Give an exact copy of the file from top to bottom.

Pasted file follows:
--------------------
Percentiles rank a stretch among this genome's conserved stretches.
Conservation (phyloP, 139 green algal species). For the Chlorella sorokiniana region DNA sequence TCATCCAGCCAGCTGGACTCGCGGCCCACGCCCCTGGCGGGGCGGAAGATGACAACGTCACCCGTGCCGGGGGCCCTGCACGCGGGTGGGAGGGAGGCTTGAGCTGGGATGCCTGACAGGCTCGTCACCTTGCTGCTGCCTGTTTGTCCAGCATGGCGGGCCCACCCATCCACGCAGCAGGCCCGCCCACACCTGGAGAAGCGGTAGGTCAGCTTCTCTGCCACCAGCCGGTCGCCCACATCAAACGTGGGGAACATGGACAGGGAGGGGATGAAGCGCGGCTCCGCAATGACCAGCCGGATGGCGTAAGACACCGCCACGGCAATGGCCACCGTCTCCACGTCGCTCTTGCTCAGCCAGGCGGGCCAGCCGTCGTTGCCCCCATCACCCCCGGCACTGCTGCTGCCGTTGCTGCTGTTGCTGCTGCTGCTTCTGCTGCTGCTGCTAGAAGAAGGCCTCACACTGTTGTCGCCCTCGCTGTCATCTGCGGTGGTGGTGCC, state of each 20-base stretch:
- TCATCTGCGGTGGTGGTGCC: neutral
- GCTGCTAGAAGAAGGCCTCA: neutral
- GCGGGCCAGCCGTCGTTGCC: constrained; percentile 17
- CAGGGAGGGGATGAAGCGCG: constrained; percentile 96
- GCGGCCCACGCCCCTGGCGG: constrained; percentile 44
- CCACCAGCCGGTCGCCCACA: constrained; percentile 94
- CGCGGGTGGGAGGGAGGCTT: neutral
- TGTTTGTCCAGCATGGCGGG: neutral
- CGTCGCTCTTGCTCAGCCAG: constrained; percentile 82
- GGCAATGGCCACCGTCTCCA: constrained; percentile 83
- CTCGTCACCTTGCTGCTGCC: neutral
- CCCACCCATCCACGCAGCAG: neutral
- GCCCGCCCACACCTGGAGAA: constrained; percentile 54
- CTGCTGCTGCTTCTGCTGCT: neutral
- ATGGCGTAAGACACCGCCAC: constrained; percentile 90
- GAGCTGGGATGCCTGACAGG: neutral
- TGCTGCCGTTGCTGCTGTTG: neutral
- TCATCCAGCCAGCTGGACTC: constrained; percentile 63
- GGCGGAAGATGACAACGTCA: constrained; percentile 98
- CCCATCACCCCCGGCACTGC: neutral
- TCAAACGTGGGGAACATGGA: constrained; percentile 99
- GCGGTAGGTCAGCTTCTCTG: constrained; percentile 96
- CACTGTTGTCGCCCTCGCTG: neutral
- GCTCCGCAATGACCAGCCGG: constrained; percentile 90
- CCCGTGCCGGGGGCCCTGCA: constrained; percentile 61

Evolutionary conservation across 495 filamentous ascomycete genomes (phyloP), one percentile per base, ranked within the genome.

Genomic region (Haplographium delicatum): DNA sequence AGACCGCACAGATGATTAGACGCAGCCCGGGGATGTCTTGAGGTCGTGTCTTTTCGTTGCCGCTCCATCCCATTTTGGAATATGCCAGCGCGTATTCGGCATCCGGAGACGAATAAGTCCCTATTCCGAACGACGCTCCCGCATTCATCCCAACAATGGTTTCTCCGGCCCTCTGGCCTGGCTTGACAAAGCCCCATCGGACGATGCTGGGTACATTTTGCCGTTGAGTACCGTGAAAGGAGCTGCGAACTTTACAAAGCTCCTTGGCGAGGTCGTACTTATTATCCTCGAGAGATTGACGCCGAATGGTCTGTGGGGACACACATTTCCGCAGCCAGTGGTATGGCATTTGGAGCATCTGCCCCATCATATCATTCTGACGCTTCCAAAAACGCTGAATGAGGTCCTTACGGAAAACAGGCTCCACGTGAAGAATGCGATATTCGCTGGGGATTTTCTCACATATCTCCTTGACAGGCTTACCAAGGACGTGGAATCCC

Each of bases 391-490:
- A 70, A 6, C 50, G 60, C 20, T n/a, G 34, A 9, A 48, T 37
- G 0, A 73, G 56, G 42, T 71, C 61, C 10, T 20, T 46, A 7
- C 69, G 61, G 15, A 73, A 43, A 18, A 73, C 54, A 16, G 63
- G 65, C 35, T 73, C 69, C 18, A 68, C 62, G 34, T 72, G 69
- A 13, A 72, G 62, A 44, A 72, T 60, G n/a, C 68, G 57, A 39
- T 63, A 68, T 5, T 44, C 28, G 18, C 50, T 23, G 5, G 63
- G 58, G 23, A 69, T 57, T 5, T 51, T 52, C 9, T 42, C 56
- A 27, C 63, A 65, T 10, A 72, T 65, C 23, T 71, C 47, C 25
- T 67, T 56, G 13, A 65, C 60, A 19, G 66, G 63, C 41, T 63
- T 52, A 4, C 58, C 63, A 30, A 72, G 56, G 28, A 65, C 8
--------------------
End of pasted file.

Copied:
Percentiles rank a stretch among this genome's conserved stretches.
Conservation (phyloP, 139 green algal species). For the Chlorella sorokiniana region DNA sequence TCATCCAGCCAGCTGGACTCGCGGCCCACGCCCCTGGCGGGGCGGAAGATGACAACGTCACCCGTGCCGGGGGCCCTGCACGCGGGTGGGAGGGAGGCTTGAGCTGGGATGCCTGACAGGCTCGTCACCTTGCTGCTGCCTGTTTGTCCAGCATGGCGGGCCCACCCATCCACGCAGCAGGCCCGCCCACACCTGGAGAAGCGGTAGGTCAGCTTCTCTGCCACCAGCCGGTCGCCCACATCAAACGTGGGGAACATGGACAGGGAGGGGATGAAGCGCGGCTCCGCAATGACCAGCCGGATGGCGTAAGACACCGCCACGGCAATGGCCACCGTCTCCACGTCGCTCTTGCTCAGCCAGGCGGGCCAGCCGTCGTTGCCCCCATCACCCCCGGCACTGCTGCTGCCGTTGCTGCTGTTGCTGCTGCTGCTTCTGCTGCTGCTGCTAGAAGAAGGCCTCACACTGTTGTCGCCCTCGCTGTCATCTGCGGTGGTGGTGCC, state of each 20-base stretch:
- TCATCTGCGGTGGTGGTGCC: neutral
- GCTGCTAGAAGAAGGCCTCA: neutral
- GCGGGCCAGCCGTCGTTGCC: constrained; percentile 17
- CAGGGAGGGGATGAAGCGCG: constrained; percentile 96
- GCGGCCCACGCCCCTGGCGG: constrained; percentile 44
- CCACCAGCCGGTCGCCCACA: constrained; percentile 94
- CGCGGGTGGGAGGGAGGCTT: neutral
- TGTTTGTCCAGCATGGCGGG: neutral
- CGTCGCTCTTGCTCAGCCAG: constrained; percentile 82
- GGCAATGGCCACCGTCTCCA: constrained; percentile 83
- CTCGTCACCTTGCTGCTGCC: neutral
- CCCACCCATCCACGCAGCAG: neutral
- GCCCGCCCACACCTGGAGAA: constrained; percentile 54
- CTGCTGCTGCTTCTGCTGCT: neutral
- ATGGCGTAAGACACCGCCAC: constrained; percentile 90
- GAGCTGGGATGCCTGACAGG: neutral
- TGCTGCCGTTGCTGCTGTTG: neutral
- TCATCCAGCCAGCTGGACTC: constrained; percentile 63
- GGCGGAAGATGACAACGTCA: constrained; percentile 98
- CCCATCACCCCCGGCACTGC: neutral
- TCAAACGTGGGGAACATGGA: constrained; percentile 99
- GCGGTAGGTCAGCTTCTCTG: constrained; percentile 96
- CACTGTTGTCGCCCTCGCTG: neutral
- GCTCCGCAATGACCAGCCGG: constrained; percentile 90
- CCCGTGCCGGGGGCCCTGCA: constrained; percentile 61

Evolutionary conservation across 495 filamentous ascomycete genomes (phyloP), one percentile per base, ranked within the genome.

Genomic region (Haplographium delicatum): DNA sequence AGACCGCACAGATGATTAGACGCAGCCCGGGGATGTCTTGAGGTCGTGTCTTTTCGTTGCCGCTCCATCCCATTTTGGAATATGCCAGCGCGTATTCGGCATCCGGAGACGAATAAGTCCCTATTCCGAACGACGCTCCCGCATTCATCCCAACAATGGTTTCTCCGGCCCTCTGGCCTGGCTTGACAAAGCCCCATCGGACGATGCTGGGTACATTTTGCCGTTGAGTACCGTGAAAGGAGCTGCGAACTTTACAAAGCTCCTTGGCGAGGTCGTACTTATTATCCTCGAGAGATTGACGCCGAATGGTCTGTGGGGACACACATTTCCGCAGCCAGTGGTATGGCATTTGGAGCATCTGCCCCATCATATCATTCTGACGCTTCCAAAAACGCTGAATGAGGTCCTTACGGAAAACAGGCTCCACGTGAAGAATGCGATATTCGCTGGGGATTTTCTCACATATCTCCTTGACAGGCTTACCAAGGACGTGGAATCCC

Each of bases 391-490:
- A 70, A 6, C 50, G 60, C 20, T n/a, G 34, A 9, A 48, T 37
- G 0, A 73, G 56, G 42, T 71, C 61, C 10, T 20, T 46, A 7
- C 69, G 61, G 15, A 73, A 43, A 18, A 73, C 54, A 16, G 63
- G 65, C 35, T 73, C 69, C 18, A 68, C 62, G 34, T 72, G 69
- A 13, A 72, G 62, A 44, A 72, T 60, G n/a, C 68, G 57, A 39
- T 63, A 68, T 5, T 44, C 28, G 18, C 50, T 23, G 5, G 63
- G 58, G 23, A 69, T 57, T 5, T 51, T 52, C 9, T 42, C 56
- A 27, C 63, A 65, T 10, A 72, T 65, C 23, T 71, C 47, C 25
- T 67, T 56, G 13, A 65, C 60, A 19, G 66, G 63, C 41, T 63
- T 52, A 4, C 58, C 63, A 30, A 72, G 56, G 28, A 65, C 8